Media release: Specialising in maths and science adds up

Capturing the mind of the primary school student requires imagination, great skill and specialised teaching.

In the wake of increased pressure on schools to engage students with science, technology, engineering and mathematics, (STEM) a group of Universities, led by the University of Melbourne, is re-thinking the role of school teachers in these specialist areas.

Recconceptualising Mathematics and Science Teacher Education Programs (ReMSTEP) is a three-year project aiming to deliver new teacher education practices that match contemporary mathematics and science with innovative and engaging teaching practice.

Led by Professor Stephen Dinham within the Melbourne Graduate School of Education and working closely with collaborators at Deakin, Monash and LaTrobe Universities, ReMSTEP will immerse pre-service (student) teachers into specialist maths and science training so they can deliver the highest quality teaching to young students.

"We know students' interest in science and mathematics is declining but Victoria is leading the charge forward. The best time to really engage with and cultivate a love of maths and science is in the primary classroom," Professor Dinham said.

"This program will allow us to increase the quality and readiness of graduate teachers, with a focus on the introduction of new science and maths course electives and learning pathways."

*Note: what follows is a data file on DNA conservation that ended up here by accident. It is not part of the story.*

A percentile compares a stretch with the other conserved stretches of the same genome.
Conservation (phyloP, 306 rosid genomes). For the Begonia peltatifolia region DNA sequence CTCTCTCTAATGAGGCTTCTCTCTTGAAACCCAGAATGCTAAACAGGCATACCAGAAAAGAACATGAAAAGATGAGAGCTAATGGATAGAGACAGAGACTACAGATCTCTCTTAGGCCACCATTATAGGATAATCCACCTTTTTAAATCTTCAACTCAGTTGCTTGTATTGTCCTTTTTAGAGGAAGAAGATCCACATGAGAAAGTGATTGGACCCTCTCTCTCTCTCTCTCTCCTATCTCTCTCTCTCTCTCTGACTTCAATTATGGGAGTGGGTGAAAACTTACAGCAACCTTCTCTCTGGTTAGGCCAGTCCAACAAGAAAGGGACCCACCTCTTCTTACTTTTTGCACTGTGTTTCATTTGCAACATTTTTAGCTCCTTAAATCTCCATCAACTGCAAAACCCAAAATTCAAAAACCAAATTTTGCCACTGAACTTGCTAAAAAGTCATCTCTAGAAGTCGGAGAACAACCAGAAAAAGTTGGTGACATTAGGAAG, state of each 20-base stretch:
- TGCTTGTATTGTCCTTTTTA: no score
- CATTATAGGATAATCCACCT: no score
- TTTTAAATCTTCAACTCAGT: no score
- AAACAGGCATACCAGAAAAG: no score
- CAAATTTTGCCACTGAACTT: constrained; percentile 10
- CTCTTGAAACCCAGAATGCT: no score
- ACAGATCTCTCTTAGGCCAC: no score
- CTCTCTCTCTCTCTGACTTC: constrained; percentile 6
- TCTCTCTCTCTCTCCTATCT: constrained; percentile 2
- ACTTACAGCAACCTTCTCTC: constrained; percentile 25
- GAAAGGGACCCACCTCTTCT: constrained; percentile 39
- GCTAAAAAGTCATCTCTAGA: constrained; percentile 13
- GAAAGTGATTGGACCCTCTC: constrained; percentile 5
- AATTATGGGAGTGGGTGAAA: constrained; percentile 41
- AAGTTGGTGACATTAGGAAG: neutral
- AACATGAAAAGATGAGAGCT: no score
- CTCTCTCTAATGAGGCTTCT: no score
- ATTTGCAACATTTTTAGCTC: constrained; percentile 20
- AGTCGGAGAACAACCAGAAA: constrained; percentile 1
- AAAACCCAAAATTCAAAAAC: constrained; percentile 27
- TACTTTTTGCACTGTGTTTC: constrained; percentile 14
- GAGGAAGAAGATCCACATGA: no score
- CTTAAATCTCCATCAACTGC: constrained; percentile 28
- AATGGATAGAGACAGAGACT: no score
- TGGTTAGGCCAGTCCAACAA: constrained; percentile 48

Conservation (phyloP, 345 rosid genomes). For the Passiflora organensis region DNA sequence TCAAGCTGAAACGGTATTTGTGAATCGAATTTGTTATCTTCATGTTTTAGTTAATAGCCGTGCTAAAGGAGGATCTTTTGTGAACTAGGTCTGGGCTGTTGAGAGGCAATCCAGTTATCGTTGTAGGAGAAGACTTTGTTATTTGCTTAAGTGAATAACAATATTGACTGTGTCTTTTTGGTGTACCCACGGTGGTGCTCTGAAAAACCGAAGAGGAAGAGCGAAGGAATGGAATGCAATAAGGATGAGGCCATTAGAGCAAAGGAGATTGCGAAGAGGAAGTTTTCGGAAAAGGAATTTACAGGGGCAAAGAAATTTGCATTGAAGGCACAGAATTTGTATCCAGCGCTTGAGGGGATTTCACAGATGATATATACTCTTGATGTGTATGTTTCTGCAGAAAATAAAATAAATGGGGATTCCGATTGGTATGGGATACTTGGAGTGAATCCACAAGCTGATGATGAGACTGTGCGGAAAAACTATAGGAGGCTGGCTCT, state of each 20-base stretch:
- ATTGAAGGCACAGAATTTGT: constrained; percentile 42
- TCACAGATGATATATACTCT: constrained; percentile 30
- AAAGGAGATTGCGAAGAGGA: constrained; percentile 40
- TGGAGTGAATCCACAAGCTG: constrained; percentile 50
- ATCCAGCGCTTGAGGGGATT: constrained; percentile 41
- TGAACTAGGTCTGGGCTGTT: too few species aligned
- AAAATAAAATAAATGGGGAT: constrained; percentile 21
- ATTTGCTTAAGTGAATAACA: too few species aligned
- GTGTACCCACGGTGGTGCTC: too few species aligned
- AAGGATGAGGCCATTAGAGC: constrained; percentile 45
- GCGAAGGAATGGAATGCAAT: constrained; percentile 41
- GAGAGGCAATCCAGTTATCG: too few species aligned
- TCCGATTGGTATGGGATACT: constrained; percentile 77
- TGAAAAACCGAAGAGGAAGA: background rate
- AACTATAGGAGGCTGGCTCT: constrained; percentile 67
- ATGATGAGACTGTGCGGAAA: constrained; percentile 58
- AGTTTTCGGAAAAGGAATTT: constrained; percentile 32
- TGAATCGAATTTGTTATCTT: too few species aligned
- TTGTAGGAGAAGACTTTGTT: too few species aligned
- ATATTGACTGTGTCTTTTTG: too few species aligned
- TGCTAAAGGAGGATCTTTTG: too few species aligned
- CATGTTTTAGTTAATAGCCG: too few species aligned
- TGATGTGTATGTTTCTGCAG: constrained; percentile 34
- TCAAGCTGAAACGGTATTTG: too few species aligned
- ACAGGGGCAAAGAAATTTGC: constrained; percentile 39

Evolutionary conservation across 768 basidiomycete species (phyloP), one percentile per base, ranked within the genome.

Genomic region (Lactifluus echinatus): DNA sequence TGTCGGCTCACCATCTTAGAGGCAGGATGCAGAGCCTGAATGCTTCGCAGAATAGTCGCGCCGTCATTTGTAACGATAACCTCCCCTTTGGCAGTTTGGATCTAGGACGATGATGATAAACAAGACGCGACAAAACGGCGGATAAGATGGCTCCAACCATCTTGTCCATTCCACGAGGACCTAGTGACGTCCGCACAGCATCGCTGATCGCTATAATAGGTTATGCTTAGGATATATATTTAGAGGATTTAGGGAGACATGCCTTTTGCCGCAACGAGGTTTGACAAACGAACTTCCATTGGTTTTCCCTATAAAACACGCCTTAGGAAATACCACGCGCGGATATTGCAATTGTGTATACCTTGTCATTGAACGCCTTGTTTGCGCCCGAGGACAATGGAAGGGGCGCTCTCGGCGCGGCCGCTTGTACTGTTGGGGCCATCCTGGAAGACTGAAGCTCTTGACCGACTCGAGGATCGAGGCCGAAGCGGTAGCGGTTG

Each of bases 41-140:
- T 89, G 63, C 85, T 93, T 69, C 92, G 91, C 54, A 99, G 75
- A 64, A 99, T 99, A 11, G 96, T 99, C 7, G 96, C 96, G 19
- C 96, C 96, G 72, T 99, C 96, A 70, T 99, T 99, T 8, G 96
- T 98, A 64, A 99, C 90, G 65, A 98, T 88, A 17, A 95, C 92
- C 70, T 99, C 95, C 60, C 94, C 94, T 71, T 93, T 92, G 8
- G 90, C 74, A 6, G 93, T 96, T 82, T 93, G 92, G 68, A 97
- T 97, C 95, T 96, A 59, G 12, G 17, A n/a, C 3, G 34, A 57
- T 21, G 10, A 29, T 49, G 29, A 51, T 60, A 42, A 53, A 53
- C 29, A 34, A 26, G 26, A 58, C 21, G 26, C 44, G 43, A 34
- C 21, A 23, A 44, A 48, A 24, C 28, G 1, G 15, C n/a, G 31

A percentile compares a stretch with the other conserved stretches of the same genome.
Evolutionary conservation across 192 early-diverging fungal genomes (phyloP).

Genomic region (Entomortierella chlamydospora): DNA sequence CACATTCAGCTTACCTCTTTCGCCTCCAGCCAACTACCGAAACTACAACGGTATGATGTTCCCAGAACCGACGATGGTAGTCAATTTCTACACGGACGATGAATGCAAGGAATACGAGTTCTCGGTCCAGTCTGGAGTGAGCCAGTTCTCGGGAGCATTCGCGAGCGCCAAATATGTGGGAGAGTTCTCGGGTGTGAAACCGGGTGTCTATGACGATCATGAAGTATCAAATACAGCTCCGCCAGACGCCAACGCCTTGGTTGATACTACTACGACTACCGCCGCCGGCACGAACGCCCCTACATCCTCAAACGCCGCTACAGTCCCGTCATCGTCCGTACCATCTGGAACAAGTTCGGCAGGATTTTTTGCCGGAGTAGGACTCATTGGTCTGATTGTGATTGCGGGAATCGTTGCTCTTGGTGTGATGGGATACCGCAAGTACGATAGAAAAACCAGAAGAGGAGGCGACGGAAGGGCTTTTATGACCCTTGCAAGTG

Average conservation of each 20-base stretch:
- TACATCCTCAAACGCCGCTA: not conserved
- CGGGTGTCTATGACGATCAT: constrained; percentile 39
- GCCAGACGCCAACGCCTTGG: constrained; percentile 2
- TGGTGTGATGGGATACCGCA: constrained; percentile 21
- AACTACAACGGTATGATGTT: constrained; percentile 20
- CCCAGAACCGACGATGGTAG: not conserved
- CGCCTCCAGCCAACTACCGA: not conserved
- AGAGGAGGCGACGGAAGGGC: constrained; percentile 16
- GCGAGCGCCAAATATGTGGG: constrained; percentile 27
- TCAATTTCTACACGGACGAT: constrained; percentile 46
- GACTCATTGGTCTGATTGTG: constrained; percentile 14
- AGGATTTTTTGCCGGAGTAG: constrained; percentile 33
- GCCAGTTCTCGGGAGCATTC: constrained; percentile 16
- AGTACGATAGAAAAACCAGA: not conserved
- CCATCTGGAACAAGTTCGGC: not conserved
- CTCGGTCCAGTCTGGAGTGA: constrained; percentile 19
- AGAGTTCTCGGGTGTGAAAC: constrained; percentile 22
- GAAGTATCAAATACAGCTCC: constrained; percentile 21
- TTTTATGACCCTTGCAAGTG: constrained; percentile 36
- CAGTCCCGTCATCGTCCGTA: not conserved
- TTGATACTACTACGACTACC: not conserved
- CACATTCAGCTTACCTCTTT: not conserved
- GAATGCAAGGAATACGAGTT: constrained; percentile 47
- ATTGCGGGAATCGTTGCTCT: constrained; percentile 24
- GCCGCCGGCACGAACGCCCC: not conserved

The partnerships and programs will drive major improvements in the quality of mathematics and science learning and teaching by creating programs where undergraduate STEM students and pre-service teachers work collaboratively across faculties and specialist centres to create new materials, units of study and expertise in inquiry-based classroom practices.

Minister for Education The Hon James Merlino said the establishment of ReMSTEP is a significant investment in the future.

"High quality learning and teaching is critical for driving practice and policy change.

The Andrews Labor Government recently announced some exciting STEM-related initiatives as part of Education State Reforms. The STEM Catalysts program will build on our existing strengths and train 60 teachers across 30 schools to become STEM 'catalysts'- experts who can inspire fellow teachers to bring STEM alive for students in Years 7 and 8, he said.

"We also recently announced $27 million for 200 primary maths and science specialists to work with students in over 100 of Victoria's most disadvantaged primary schools. And

our ten new Tech Schools will be high-tech centres of learning excellence right across Victoria." Minister Merlino said. 

The first annual ReMSTEP conference being held in Melbourne will examine the current state of science and mathematics teaching.